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Your computer updates itself automatically, but many routers don’t. Instead, they require you to go through an arduous process to install new firmware. Annoying as it may be, this practice is crucial for good security. So before doing anything else, we recommend you reset your router to factory settings (in case it’s been compromised already) and install the latest firmware.
The process will vary a bit for each router, but here’s the basic gist. Type your router’s IP address into your browser’s address bar (usually something like 192.168.0.1, 192.168.1.1, or 10.0.0.1) and press Enter. If you’re having trouble, check your router’s manual or try one of the IP addresses from this TechSpot list. Enter your username and password to access the router’s web interface—if you don’t know what your login information is, look for it on the side of your router or in your manual. If you still can’t find it, the database at RouterPasswords.com may be able to help.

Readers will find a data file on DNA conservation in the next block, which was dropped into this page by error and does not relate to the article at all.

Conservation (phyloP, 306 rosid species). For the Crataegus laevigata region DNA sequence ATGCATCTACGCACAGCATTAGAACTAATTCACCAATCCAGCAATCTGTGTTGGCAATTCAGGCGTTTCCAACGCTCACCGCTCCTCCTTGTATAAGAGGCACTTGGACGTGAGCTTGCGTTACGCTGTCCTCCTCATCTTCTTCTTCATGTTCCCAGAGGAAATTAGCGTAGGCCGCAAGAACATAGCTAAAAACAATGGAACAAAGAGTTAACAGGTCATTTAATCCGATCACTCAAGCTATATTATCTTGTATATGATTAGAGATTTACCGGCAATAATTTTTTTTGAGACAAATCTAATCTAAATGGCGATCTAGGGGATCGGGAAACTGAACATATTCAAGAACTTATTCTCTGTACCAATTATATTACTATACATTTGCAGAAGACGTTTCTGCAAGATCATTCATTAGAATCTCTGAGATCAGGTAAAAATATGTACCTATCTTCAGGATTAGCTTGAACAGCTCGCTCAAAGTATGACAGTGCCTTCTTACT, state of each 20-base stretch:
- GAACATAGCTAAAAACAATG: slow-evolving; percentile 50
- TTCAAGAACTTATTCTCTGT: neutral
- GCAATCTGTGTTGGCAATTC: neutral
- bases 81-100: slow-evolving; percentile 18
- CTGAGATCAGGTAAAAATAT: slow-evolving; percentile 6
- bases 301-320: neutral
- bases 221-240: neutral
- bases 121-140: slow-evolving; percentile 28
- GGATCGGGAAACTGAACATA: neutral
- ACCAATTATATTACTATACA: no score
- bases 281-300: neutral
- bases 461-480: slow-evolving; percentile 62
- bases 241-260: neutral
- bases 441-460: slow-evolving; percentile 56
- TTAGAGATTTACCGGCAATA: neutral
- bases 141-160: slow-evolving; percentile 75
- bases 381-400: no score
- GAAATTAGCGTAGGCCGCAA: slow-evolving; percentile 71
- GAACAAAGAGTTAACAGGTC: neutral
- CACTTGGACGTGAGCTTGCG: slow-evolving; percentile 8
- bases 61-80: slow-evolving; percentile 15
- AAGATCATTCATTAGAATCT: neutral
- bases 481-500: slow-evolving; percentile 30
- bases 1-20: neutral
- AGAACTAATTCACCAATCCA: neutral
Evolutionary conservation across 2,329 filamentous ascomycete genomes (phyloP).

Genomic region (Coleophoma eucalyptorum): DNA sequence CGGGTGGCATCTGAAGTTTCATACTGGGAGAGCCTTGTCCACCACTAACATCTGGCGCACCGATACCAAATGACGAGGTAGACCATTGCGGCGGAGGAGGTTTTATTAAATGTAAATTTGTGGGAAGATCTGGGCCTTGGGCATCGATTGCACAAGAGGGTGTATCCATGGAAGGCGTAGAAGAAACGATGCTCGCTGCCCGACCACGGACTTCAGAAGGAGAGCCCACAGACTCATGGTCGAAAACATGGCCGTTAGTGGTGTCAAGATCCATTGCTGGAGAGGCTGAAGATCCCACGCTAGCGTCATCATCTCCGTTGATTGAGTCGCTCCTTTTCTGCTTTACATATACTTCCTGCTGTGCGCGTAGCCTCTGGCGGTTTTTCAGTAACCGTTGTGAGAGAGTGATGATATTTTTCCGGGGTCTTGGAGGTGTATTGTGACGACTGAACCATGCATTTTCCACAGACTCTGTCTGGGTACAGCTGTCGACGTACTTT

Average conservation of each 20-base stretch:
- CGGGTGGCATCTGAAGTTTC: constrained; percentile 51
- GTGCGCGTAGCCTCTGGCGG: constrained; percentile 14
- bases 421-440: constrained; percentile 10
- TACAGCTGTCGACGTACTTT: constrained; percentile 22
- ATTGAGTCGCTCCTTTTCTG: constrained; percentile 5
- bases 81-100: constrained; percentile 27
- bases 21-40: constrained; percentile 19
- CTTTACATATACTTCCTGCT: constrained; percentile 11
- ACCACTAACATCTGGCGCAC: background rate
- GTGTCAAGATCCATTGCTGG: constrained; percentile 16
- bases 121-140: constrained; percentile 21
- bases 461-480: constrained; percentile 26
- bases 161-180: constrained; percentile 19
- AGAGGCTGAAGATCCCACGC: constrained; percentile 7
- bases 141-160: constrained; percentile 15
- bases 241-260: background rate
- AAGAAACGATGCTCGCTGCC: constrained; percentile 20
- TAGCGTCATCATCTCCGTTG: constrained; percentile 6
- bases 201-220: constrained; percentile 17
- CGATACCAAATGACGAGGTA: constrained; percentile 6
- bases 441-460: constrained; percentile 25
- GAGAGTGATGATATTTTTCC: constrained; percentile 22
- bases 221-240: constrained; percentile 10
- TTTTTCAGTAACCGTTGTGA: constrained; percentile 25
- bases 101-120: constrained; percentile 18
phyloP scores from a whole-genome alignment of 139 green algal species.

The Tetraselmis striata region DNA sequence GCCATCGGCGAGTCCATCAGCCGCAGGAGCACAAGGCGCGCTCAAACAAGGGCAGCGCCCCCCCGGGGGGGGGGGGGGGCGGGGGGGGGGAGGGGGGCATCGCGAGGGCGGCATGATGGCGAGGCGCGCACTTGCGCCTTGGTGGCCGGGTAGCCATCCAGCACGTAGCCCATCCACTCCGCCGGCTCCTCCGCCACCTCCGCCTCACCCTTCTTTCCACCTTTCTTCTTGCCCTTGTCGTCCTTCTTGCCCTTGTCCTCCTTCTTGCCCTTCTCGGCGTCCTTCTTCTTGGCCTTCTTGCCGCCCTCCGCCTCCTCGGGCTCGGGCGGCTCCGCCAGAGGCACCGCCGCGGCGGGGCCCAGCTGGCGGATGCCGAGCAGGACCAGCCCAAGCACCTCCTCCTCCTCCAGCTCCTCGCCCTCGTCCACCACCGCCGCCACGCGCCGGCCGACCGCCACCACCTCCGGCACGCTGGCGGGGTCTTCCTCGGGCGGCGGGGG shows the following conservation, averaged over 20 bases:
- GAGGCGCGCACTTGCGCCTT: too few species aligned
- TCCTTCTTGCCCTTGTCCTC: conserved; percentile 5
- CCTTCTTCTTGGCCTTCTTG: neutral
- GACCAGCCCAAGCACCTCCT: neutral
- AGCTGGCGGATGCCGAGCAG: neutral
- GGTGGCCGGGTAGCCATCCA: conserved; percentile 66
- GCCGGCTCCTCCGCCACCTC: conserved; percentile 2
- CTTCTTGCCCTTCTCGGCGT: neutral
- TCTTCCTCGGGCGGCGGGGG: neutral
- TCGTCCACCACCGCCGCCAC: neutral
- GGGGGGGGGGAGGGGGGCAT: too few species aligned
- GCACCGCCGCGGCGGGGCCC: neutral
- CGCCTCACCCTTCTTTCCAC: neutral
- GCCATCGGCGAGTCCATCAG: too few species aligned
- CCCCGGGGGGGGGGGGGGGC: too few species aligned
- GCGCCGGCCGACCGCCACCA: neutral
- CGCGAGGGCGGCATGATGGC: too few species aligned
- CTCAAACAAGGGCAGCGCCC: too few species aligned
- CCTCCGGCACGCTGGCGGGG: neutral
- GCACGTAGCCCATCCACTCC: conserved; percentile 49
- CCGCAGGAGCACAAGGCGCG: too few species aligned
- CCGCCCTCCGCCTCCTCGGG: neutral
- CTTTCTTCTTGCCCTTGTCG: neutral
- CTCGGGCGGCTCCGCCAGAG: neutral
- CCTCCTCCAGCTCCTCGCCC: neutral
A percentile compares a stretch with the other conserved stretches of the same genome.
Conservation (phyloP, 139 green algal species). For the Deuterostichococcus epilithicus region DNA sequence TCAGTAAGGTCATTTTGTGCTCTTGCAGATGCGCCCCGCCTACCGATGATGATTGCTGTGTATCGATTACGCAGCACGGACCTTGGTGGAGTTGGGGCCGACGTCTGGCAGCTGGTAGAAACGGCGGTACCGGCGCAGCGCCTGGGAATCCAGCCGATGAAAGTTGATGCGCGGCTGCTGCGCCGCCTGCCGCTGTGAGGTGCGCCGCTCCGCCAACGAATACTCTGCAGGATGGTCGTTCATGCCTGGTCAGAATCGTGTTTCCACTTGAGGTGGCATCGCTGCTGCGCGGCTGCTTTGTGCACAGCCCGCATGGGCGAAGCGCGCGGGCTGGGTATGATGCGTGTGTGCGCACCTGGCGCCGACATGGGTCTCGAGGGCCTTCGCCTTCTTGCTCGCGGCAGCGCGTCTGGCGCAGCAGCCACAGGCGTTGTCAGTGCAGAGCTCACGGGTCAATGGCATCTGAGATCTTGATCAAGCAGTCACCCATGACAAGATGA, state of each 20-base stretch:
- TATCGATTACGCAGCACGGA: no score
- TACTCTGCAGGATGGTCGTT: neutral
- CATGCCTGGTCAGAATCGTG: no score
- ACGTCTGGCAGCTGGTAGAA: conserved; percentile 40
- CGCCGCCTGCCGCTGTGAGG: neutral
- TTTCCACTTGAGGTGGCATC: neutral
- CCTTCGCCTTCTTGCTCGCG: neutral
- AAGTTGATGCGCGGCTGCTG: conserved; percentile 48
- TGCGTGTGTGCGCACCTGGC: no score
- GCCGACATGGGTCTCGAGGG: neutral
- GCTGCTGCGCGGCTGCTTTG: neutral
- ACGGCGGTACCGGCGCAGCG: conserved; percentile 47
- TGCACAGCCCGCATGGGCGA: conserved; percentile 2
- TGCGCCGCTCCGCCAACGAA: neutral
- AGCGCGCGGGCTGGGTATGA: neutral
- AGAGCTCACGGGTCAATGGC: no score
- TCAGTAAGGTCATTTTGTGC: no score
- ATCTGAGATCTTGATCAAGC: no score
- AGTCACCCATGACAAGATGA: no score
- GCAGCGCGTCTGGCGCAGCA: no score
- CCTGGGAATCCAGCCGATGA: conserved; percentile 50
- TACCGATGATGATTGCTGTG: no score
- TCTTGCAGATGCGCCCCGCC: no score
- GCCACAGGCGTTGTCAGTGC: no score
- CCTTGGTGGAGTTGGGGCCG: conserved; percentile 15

Interface - Poke - Menus - Settings - Things
Once you reach the main interface, poke around the menus until you find the administrative settings. There, you’ll want to do the following things.
Update the firmware. You may be able to do this with the click of a button, or you may have to go to your router’s support page, download the latest firmware, and manually upload it to your router. While you’re doing this, make note of the date that the firmware came out—if the manufacturer released it...
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